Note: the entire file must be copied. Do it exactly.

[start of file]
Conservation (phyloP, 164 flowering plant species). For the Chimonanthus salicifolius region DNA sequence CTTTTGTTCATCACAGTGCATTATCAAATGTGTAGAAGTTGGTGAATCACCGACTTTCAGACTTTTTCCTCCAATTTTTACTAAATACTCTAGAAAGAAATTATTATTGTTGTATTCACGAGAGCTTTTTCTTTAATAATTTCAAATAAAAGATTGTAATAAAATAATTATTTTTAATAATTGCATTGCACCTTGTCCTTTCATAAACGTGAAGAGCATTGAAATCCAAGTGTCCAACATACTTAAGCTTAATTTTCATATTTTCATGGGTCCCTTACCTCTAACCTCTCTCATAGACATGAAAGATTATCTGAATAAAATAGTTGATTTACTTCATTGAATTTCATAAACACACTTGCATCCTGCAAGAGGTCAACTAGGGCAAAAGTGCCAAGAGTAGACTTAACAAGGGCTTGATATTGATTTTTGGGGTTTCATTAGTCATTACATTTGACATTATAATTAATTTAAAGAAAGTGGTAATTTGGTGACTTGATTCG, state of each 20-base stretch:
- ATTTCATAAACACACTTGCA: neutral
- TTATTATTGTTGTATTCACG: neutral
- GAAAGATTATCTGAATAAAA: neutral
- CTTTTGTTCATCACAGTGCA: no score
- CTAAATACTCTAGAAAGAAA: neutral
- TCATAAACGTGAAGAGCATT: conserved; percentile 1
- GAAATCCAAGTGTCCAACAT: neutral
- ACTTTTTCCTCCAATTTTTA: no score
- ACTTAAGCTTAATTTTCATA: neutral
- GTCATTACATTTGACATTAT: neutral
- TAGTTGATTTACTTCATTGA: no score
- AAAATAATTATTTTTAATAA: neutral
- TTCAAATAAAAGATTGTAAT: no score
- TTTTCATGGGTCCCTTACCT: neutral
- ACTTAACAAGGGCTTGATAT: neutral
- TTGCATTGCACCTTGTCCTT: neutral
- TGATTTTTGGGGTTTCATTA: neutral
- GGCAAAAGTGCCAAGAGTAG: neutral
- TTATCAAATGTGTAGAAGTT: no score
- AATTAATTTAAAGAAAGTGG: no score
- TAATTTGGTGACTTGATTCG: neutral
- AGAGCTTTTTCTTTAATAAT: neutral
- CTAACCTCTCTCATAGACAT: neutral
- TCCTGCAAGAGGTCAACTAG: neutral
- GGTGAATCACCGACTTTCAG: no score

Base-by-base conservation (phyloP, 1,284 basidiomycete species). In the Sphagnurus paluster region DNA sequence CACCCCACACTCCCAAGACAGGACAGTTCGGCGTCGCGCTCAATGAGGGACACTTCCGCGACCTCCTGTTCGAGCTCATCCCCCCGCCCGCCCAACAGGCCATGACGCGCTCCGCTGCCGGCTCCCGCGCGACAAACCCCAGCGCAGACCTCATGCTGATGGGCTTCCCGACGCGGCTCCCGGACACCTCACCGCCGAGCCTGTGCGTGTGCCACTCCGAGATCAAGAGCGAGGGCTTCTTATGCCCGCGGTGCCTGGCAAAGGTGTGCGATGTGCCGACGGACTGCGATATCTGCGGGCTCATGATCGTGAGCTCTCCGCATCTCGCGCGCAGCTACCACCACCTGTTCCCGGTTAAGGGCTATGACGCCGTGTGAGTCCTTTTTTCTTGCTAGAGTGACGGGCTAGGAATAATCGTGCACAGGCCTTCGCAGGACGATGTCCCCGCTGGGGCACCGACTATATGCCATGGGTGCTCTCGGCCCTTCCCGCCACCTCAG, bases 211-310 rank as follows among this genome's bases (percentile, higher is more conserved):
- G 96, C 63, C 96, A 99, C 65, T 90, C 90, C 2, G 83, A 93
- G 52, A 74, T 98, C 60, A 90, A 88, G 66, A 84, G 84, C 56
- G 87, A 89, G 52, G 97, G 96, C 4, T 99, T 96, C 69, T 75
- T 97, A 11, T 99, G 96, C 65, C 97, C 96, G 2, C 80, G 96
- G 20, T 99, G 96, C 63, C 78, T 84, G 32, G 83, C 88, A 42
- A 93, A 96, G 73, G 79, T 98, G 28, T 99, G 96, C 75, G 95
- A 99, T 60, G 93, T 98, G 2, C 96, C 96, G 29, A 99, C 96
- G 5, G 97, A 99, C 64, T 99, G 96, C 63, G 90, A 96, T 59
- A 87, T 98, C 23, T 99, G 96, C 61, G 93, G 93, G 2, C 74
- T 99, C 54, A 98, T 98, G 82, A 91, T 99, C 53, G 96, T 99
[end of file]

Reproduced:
Conservation (phyloP, 164 flowering plant species). For the Chimonanthus salicifolius region DNA sequence CTTTTGTTCATCACAGTGCATTATCAAATGTGTAGAAGTTGGTGAATCACCGACTTTCAGACTTTTTCCTCCAATTTTTACTAAATACTCTAGAAAGAAATTATTATTGTTGTATTCACGAGAGCTTTTTCTTTAATAATTTCAAATAAAAGATTGTAATAAAATAATTATTTTTAATAATTGCATTGCACCTTGTCCTTTCATAAACGTGAAGAGCATTGAAATCCAAGTGTCCAACATACTTAAGCTTAATTTTCATATTTTCATGGGTCCCTTACCTCTAACCTCTCTCATAGACATGAAAGATTATCTGAATAAAATAGTTGATTTACTTCATTGAATTTCATAAACACACTTGCATCCTGCAAGAGGTCAACTAGGGCAAAAGTGCCAAGAGTAGACTTAACAAGGGCTTGATATTGATTTTTGGGGTTTCATTAGTCATTACATTTGACATTATAATTAATTTAAAGAAAGTGGTAATTTGGTGACTTGATTCG, state of each 20-base stretch:
- ATTTCATAAACACACTTGCA: neutral
- TTATTATTGTTGTATTCACG: neutral
- GAAAGATTATCTGAATAAAA: neutral
- CTTTTGTTCATCACAGTGCA: no score
- CTAAATACTCTAGAAAGAAA: neutral
- TCATAAACGTGAAGAGCATT: conserved; percentile 1
- GAAATCCAAGTGTCCAACAT: neutral
- ACTTTTTCCTCCAATTTTTA: no score
- ACTTAAGCTTAATTTTCATA: neutral
- GTCATTACATTTGACATTAT: neutral
- TAGTTGATTTACTTCATTGA: no score
- AAAATAATTATTTTTAATAA: neutral
- TTCAAATAAAAGATTGTAAT: no score
- TTTTCATGGGTCCCTTACCT: neutral
- ACTTAACAAGGGCTTGATAT: neutral
- TTGCATTGCACCTTGTCCTT: neutral
- TGATTTTTGGGGTTTCATTA: neutral
- GGCAAAAGTGCCAAGAGTAG: neutral
- TTATCAAATGTGTAGAAGTT: no score
- AATTAATTTAAAGAAAGTGG: no score
- TAATTTGGTGACTTGATTCG: neutral
- AGAGCTTTTTCTTTAATAAT: neutral
- CTAACCTCTCTCATAGACAT: neutral
- TCCTGCAAGAGGTCAACTAG: neutral
- GGTGAATCACCGACTTTCAG: no score

Base-by-base conservation (phyloP, 1,284 basidiomycete species). In the Sphagnurus paluster region DNA sequence CACCCCACACTCCCAAGACAGGACAGTTCGGCGTCGCGCTCAATGAGGGACACTTCCGCGACCTCCTGTTCGAGCTCATCCCCCCGCCCGCCCAACAGGCCATGACGCGCTCCGCTGCCGGCTCCCGCGCGACAAACCCCAGCGCAGACCTCATGCTGATGGGCTTCCCGACGCGGCTCCCGGACACCTCACCGCCGAGCCTGTGCGTGTGCCACTCCGAGATCAAGAGCGAGGGCTTCTTATGCCCGCGGTGCCTGGCAAAGGTGTGCGATGTGCCGACGGACTGCGATATCTGCGGGCTCATGATCGTGAGCTCTCCGCATCTCGCGCGCAGCTACCACCACCTGTTCCCGGTTAAGGGCTATGACGCCGTGTGAGTCCTTTTTTCTTGCTAGAGTGACGGGCTAGGAATAATCGTGCACAGGCCTTCGCAGGACGATGTCCCCGCTGGGGCACCGACTATATGCCATGGGTGCTCTCGGCCCTTCCCGCCACCTCAG, bases 211-310 rank as follows among this genome's bases (percentile, higher is more conserved):
- G 96, C 63, C 96, A 99, C 65, T 90, C 90, C 2, G 83, A 93
- G 52, A 74, T 98, C 60, A 90, A 88, G 66, A 84, G 84, C 56
- G 87, A 89, G 52, G 97, G 96, C 4, T 99, T 96, C 69, T 75
- T 97, A 11, T 99, G 96, C 65, C 97, C 96, G 2, C 80, G 96
- G 20, T 99, G 96, C 63, C 78, T 84, G 32, G 83, C 88, A 42
- A 93, A 96, G 73, G 79, T 98, G 28, T 99, G 96, C 75, G 95
- A 99, T 60, G 93, T 98, G 2, C 96, C 96, G 29, A 99, C 96
- G 5, G 97, A 99, C 64, T 99, G 96, C 63, G 90, A 96, T 59
- A 87, T 98, C 23, T 99, G 96, C 61, G 93, G 93, G 2, C 74
- T 99, C 54, A 98, T 98, G 82, A 91, T 99, C 53, G 96, T 99